Is Russia’s Military Too Broken to Fight a Decent War in the East?
It’s been two weeks since NATO last released its estimates of Russian military losses. Since then…crickets. Why?
I have come to the conclusion that NATO simply can’t keep up with Russian losses. The Russian military is hemorrhaging equipment as they flee from Kiev and surrounding areas, ostensibly to regroup and reposition to the east. Twitter is awash in burned and bombed husks of Russian armor. Videos show Russian tanks firing wildly as they race through towns or simply being picked apart methodically by Ukrainian artillery. My gut tells me: take any estimate you’ve heard before, double it, and you might have a handle on Russian losses. That would put the dead and wounded well above a quarter of the force Russia inserted into Ukraine. I’m going to say even higher — 30,000 dead and 60,000 wounded, approaching half the invading army.
I don’t think Russia is really going to fight for Donbas. They’re going to park troops in the separatist-controlled areas in Donetsk and Luhansk and pretend to fight. Russian media will be awash in video of “special operations” (read: show training), but the front will remain where it is. This isn’t 1943. Russia can’t simply send endless numbers of soldiers into a meatgrinder until Ukraine leaves…Ukraine? Even with the blackout of social media, Russians will know. The thin veneer of respectability still matters, even in Putin’s Russia.
Elsewhere in Ukraine, Russia may continue its lumbering, inefficient offensives. They will try to maintain the land corridor between Crimea and the east, as well as the water supplies to Crimea. They will also continue striking Ukrainian fuel supplies with cruise missiles whenever they can. They will probably maintain their reign of terror by hitting “military” targets, like apartment buildings, shopping malls, and hospitals.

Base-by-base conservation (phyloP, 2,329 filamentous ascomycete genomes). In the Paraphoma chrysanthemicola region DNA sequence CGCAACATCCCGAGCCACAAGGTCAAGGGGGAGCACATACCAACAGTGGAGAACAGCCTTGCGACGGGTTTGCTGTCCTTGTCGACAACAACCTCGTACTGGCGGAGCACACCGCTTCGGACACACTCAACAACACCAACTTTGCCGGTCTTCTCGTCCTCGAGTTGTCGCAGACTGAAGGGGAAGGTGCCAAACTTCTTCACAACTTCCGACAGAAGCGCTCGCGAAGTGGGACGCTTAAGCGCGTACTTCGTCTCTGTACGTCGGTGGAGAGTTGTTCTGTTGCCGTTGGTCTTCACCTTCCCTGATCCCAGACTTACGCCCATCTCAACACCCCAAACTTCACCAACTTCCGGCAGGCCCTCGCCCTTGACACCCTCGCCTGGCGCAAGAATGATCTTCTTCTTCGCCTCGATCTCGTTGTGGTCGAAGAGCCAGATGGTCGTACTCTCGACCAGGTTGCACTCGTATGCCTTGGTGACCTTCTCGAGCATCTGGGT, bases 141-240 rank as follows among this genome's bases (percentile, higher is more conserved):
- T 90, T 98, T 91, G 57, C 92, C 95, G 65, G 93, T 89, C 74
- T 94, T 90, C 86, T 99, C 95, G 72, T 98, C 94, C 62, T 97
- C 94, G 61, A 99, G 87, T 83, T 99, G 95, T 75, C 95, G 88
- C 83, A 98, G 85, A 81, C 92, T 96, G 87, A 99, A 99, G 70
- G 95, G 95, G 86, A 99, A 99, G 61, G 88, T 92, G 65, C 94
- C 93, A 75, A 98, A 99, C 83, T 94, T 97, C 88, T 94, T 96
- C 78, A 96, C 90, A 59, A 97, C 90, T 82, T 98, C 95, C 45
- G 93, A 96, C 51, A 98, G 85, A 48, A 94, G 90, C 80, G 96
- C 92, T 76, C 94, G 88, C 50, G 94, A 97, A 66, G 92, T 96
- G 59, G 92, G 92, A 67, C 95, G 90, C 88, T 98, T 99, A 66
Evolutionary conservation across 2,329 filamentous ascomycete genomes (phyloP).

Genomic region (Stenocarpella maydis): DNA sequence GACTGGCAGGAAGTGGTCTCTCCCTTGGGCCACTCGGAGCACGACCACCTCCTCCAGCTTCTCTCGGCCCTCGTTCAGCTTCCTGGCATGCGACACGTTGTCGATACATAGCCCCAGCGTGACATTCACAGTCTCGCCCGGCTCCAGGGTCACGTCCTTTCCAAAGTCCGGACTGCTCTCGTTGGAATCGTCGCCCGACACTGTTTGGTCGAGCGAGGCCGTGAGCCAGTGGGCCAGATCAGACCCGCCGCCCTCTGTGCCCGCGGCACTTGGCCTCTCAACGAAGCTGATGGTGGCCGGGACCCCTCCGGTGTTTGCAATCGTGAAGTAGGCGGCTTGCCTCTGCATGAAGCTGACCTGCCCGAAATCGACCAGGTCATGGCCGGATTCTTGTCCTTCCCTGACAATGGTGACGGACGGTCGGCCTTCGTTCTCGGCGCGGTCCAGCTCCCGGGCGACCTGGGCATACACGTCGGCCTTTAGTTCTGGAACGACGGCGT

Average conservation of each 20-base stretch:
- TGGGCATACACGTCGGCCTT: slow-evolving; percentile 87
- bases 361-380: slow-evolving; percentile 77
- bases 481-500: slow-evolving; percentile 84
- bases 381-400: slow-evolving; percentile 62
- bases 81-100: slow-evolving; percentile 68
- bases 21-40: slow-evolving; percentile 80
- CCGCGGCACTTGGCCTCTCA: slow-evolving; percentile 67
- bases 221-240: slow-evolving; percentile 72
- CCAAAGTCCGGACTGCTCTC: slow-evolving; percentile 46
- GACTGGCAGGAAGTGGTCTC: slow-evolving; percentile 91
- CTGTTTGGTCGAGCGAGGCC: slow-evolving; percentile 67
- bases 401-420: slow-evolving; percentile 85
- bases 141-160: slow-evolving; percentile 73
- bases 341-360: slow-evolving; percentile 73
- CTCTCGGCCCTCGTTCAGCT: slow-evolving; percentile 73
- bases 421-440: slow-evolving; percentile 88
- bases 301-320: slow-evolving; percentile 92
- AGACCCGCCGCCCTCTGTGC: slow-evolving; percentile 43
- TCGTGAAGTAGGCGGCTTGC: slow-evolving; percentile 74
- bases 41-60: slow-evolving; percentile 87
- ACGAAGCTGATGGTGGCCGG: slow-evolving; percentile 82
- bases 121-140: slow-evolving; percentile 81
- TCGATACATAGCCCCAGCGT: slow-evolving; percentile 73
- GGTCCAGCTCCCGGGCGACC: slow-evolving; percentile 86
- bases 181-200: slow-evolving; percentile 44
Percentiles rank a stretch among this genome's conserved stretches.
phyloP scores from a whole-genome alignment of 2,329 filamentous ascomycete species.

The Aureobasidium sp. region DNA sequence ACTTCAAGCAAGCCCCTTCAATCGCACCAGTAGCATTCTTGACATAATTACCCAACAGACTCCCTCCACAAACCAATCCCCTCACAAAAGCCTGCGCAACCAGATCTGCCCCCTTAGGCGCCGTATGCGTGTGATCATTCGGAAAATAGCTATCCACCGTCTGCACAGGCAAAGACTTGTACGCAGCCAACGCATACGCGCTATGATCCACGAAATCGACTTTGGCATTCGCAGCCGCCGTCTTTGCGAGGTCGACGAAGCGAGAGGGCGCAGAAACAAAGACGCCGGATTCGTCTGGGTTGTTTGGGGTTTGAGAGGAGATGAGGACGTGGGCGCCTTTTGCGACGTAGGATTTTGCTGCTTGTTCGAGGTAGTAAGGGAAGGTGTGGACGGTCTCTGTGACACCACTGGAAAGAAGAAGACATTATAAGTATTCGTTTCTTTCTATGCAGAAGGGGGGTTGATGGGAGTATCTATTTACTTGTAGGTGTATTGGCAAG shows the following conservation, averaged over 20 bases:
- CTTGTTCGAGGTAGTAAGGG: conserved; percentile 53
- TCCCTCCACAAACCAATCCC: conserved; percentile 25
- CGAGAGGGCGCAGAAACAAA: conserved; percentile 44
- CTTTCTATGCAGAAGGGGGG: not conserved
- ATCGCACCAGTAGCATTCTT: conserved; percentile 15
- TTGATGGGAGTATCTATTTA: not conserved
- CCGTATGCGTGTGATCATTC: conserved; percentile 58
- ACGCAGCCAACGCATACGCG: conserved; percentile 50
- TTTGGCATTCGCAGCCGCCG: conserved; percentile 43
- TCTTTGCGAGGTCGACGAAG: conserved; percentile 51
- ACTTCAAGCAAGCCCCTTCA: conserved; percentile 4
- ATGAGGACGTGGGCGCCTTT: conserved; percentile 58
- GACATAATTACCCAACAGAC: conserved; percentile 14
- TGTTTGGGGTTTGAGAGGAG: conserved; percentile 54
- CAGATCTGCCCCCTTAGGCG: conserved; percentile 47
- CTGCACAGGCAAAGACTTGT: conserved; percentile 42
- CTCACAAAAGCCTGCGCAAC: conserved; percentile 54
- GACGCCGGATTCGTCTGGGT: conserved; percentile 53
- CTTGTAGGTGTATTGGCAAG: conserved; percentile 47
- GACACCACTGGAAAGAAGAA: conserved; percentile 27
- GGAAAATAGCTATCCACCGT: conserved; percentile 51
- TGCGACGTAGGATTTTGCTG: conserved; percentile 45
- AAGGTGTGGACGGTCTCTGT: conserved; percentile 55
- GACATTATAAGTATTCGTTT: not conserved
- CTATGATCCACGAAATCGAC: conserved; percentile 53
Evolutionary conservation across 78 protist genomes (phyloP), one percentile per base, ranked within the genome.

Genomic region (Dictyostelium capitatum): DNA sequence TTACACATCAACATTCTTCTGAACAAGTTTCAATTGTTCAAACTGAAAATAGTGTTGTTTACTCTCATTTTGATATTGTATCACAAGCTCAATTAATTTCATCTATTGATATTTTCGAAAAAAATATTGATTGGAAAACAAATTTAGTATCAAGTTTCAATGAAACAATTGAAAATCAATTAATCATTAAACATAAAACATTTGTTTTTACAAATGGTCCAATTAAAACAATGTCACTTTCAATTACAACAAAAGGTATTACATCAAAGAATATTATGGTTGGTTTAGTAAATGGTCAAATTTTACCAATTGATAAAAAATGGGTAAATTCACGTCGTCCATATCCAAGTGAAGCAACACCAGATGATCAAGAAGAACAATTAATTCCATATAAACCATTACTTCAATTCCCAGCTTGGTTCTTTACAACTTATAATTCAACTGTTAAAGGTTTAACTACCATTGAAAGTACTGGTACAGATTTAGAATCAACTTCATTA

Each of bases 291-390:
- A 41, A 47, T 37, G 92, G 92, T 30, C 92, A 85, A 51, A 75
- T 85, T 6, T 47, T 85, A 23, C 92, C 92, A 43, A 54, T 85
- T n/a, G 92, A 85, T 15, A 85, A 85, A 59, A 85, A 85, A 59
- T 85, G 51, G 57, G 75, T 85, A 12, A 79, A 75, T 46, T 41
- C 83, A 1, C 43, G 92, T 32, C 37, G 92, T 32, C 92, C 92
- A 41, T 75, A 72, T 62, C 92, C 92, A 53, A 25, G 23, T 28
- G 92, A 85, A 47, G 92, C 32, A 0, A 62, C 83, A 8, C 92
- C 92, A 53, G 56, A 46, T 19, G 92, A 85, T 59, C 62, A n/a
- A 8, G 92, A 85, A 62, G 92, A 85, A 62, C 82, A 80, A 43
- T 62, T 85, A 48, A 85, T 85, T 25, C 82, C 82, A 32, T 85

NATO — if you’re listening — the priority from here on out will be maintaining Ukraine’s ability to intercept missiles and aircraft (although it sounds like Russia is launching from outside Ukraine, which speaks to the failure to make Ukrainian airspace safe for Russian planes and helicopters, and given what has happened to Russia’s Ka-52’s, that seems like the right call). Ukraine will need to keep the skies as clear as possible and protect civilians from indiscriminate missile attacks. Perhaps, if Russia can be kept far enough away from the border with Poland, Ukraine’s air force can be resupplied quietly with additional aircraft.
Ukraine will also need steady supplies of anti-tank weapons and conventional armor to keep Russia and the separatists in a stalemate along the existing eastern front. They’ll need to keep Russian forces at bay and far enough away from major cities for life to return to something like normal.
I am still worried that Russia will try to squeeze and divide Ukraine, and I worry that — unable to fight a decent war — Russia will continue fighting an indecent one. Other countries have to continue to support Ukraine in limiting the potential of that callous strategy and give Ukraine time to strengthen itself and maintain its hold on self-determination.